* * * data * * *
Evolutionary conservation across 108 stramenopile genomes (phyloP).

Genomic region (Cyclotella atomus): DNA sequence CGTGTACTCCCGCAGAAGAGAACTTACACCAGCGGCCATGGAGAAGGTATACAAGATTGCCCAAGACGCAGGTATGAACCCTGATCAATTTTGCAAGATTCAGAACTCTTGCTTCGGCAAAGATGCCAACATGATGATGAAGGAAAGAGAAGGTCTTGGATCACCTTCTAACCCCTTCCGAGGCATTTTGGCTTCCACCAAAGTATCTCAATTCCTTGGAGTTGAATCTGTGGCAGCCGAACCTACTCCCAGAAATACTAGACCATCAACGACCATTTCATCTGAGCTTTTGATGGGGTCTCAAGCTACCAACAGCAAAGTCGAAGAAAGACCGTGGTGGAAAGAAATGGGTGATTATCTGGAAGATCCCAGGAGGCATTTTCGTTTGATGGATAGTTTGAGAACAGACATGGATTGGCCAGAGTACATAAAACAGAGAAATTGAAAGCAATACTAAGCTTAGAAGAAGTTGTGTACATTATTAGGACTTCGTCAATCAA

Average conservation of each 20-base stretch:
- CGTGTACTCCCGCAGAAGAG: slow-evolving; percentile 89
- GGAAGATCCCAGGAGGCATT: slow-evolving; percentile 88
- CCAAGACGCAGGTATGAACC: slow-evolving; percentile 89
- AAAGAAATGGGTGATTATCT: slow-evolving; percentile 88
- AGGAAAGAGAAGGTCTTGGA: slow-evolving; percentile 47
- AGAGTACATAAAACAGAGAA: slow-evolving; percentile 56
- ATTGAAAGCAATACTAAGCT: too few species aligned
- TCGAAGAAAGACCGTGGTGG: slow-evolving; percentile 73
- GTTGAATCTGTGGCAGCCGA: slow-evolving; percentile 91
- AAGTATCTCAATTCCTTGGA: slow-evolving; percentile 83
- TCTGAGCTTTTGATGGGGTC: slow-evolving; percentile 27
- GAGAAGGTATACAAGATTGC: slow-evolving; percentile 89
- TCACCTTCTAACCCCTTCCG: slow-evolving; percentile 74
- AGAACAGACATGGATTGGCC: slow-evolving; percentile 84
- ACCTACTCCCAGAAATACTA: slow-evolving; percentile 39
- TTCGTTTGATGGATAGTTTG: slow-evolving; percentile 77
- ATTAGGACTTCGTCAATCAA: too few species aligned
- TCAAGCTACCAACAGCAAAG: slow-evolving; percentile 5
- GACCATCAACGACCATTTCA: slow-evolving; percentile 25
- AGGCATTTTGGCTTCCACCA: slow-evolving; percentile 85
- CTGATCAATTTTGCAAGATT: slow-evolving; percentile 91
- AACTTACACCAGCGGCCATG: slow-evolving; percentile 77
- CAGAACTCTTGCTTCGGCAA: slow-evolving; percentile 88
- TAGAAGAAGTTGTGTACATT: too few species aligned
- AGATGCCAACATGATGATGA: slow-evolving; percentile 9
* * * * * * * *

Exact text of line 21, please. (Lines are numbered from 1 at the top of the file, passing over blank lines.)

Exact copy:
- TCAAGCTACCAACAGCAAAG: slow-evolving; percentile 5